How can we use all this If there is a utility ¦
Leonard M. Adleman
Background in Mathematics & Computer Science
HIV Research
DNA/Turing Machine similar
Proof of Concept
Coding the information:
1994: THE Adlemanâ„¢s experiment.
Given a directed graph can we find an hamiltonian path (more complex than the TSP).
In this experiment there are 2 keywords:
massive parallelism (all possibilities are generated)
complementarity (to encode the information)
This experiment proved that DNA computing wasnâ„¢t just a theoretical study but could be applied to real problems like cryptanalysis (breaking DES ).
Adlemanâ„¢s Experiment
Hamilton Path Problem
(also known as the travelling salesperson problem)
Adlemanâ„¢s Experiment (Contâ„¢d)
Solution by inspection is:
Darwin à Brisbane à Sydney à Melbourne à Perth à Alice Spring
BUT, there is no deterministic solution to this problem, i.e. we must check all possible combinations.
Adlemanâ„¢s Experiment (Contâ„¢d)
1. Encode each city with complementary base - vertex molecules
Sydney - TTAAGG

Perth - AAAGGG
Melbourne - GATACT
Brisbane - CGGTGC
Alice Spring “ CGTCCA
Darwin - CCGATG
Adlemanâ„¢s Experiment (Contâ„¢d)
2. Encode all possible paths using the complementary base “ edge molecules

Sydney à Melbourne “ AGGGAT
Melbourne à Sydney “ ACTTTA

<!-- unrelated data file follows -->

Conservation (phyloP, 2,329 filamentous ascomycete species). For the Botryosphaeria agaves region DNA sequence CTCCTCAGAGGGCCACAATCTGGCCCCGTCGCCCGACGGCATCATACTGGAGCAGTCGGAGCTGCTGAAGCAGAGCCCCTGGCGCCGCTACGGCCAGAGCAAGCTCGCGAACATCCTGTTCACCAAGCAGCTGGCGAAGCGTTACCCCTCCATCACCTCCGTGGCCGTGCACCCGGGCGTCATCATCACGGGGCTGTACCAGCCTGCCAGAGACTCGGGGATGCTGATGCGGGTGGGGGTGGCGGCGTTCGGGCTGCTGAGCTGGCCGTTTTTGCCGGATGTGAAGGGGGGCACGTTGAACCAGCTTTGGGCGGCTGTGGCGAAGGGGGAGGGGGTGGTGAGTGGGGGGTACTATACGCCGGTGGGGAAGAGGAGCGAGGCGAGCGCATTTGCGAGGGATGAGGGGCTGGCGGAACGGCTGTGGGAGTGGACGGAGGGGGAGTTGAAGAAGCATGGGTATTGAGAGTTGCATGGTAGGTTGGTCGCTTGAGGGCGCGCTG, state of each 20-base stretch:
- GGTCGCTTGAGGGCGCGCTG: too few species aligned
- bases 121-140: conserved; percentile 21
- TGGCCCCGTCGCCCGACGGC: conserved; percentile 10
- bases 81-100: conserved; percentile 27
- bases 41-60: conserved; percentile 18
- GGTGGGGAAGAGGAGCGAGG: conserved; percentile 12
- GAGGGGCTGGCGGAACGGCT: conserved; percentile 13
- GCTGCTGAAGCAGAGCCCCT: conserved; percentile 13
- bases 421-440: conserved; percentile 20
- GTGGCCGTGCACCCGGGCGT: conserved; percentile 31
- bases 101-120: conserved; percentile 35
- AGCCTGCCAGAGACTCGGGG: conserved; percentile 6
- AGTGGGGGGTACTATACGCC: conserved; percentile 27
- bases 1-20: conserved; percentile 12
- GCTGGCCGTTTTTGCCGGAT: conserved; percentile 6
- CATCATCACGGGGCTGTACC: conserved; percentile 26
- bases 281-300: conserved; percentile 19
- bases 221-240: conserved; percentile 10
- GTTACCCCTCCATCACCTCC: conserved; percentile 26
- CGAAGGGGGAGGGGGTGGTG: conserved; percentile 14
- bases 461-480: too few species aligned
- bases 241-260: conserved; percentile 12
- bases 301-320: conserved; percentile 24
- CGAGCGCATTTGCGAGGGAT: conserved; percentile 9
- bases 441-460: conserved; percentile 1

Melbourne à Perth “ ACTGGG

In a test tube add
10^14 molecules of each city
10^14 molecules of each flight
Water, ligase, salt
Answer generated in about one second
100 trillion molecules representing wrong answers also generated
Adlemanâ„¢s Experiment (Contâ„¢d)
3. Marge vertex molecules and edge molecules.

All complementary base will adhere to each other to form a long chains of DNA molecules
Adlemanâ„¢s Experiment (Contâ„¢d)
The solution is a double helix molecule:

breaking the weak hydrogen bonds in a double helix to form two DNA strands which are complement to each other
reconnecting the hydrogen bonds between complementary DNA strands
Operations (Contâ„¢d)
mixing two test tubes with many DNA molecules
DNA replication to make many copies of the original DNA molecules
elimination of errors (e.g. mutations) and selection of correct DNA molecules
Pros and Cons

+ Massively parallel processor
DNA computers are very good to solve Non-deterministic Polynomial problems such as DNA analysis and code cracking.
+ Small in size and power consumption
Pros and Cons (Contâ„¢d)
- Requires constant supply of proteins and enzymes which are expensive
- Errors occur frequently
a complex selection mechanism is required and errors increase the amount of DNA solutions needed to compute
- Application specific

- Manual intervention by human is required
Why donâ„¢t we see DNA computers everywhere
DNA computing has wonderful possibilities:
Reducing the time of computations* (parallelism)
Dynamic programming !
However one important issue is to find the killer application.
Great hurdles to overcome¦
Some hurdles:
Operations done manually in the lab.
Natural tools are what they are¦
Formation of a library (statistic way)
Operations problems

Many issues to be overcome to produce a useful DNA computer.
It will not replace the current computers because it is application specific, but has a potential to replace the high-end research oriented computers in future.

DNA Computing, New Computing Paradigms. Gheorghe Paun,Grzegorz Rozenberg, Arto Salomaa
DIMACS: DNA based computers
Reducing Errors in DNA Computing
by Appropriate Word Design. wdesign.pdf